CMC’s Rural Telecon 2000 bridges the `digital divide’ |

CMC’s Rural Telecon 2000 bridges the `digital divide’

Aspen Times staff report

The 2000 Rural Telecommunications Conference, coordinated by Colorado Mountain College, comes to the Aspen Institute Oct. 1 through Oct. 4.

Residents living outside big cities can’t reach the full potential of cyberspace because they don’t have access to high-speed broadband Internet service. The conference is intended to help erase that “digital divide,” the invisible but concrete technological barrier separating rural communities from urban centers.

Toni Black, conference operations director, says the event will not be a “talking head” kind of conference. Instead, she says, it will create interactive situations for optimum learning.

CMC helped bring together two events, the Colorado Advanced Technology Institute and the Aspen Internet Technology Festival, that became the Telecommunications Conference in 1997.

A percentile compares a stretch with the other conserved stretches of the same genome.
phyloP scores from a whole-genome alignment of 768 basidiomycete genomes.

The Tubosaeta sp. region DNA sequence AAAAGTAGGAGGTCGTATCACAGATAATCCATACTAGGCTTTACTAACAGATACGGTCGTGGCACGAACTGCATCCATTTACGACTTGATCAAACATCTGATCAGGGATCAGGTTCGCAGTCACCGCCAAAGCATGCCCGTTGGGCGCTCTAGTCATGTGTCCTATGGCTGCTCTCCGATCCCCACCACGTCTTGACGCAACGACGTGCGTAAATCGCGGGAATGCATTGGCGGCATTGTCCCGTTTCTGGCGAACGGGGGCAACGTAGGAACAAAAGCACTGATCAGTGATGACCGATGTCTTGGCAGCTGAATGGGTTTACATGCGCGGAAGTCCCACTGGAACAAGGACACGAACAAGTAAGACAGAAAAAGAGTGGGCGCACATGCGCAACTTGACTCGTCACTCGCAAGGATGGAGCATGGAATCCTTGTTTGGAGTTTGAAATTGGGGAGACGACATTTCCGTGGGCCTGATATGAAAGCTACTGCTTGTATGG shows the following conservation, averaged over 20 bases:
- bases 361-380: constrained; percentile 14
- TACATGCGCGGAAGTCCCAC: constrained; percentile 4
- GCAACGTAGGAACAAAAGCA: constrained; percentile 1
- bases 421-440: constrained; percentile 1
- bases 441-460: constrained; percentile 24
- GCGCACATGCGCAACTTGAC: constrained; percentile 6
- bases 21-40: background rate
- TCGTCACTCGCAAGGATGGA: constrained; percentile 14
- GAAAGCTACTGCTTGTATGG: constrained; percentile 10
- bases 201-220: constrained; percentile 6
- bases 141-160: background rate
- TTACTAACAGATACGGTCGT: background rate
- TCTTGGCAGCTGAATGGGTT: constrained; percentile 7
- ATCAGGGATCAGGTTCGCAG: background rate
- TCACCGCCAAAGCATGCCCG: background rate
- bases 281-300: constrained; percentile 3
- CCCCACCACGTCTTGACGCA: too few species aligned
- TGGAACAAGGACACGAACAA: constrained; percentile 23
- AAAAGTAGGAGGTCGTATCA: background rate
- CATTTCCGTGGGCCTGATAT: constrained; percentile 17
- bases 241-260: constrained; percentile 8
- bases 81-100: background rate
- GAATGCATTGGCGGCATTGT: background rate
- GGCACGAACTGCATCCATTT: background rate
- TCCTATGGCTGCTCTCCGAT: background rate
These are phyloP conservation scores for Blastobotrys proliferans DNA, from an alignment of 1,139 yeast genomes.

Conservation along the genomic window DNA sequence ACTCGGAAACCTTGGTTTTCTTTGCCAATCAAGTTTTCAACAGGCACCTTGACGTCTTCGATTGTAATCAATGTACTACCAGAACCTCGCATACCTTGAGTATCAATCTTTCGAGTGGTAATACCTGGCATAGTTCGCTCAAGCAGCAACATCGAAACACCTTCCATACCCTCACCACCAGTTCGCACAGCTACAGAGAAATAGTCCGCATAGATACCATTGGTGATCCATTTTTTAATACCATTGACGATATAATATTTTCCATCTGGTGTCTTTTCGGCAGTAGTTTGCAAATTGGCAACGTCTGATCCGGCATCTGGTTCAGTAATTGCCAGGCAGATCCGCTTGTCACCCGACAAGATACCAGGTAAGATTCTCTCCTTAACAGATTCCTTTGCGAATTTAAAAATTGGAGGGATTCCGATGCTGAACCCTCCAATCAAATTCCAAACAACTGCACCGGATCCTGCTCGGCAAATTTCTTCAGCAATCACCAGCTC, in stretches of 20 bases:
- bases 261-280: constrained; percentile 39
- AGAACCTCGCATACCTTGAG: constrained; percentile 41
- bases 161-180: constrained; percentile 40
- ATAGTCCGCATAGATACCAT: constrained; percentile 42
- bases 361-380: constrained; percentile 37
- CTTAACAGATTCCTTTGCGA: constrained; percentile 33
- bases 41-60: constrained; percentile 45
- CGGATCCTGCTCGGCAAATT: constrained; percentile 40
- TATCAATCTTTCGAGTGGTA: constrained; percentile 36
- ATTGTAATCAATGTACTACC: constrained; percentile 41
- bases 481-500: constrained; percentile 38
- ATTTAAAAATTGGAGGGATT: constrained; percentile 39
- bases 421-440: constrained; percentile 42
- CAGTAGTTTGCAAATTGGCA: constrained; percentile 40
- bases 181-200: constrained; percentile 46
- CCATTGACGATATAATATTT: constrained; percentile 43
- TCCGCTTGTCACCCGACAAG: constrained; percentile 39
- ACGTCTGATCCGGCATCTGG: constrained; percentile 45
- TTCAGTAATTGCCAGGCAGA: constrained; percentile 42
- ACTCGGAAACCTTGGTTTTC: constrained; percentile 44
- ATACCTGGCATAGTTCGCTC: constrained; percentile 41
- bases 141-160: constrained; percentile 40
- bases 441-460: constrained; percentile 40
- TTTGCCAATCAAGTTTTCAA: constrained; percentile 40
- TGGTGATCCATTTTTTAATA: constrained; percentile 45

America Online will present its AOL Rural Telecommunications Leadership Awards during the conference. These awards recognize outstanding achievement in rural community development.

Rural Telecon 2000 is not for people who are technological junkies, a press release says, but rather for people and communities that want to make the most of the technology they already have and to acquire future technology to meet their specific needs and objectives. The conference aims to humanize the technology machine by offering a friendly and approachable seminar that addresses important rural and economic development issues.

On-site registration for Rural Telecon 2000 will begin on Sunday, Oct. 1, at 11 a.m. at the Aspen Meadows lobby on the Aspen Institute campus. Registration Monday will be at the Paepcke Building at the Aspen Institute, starting at 7:30 a.m. The registration fee is $225.

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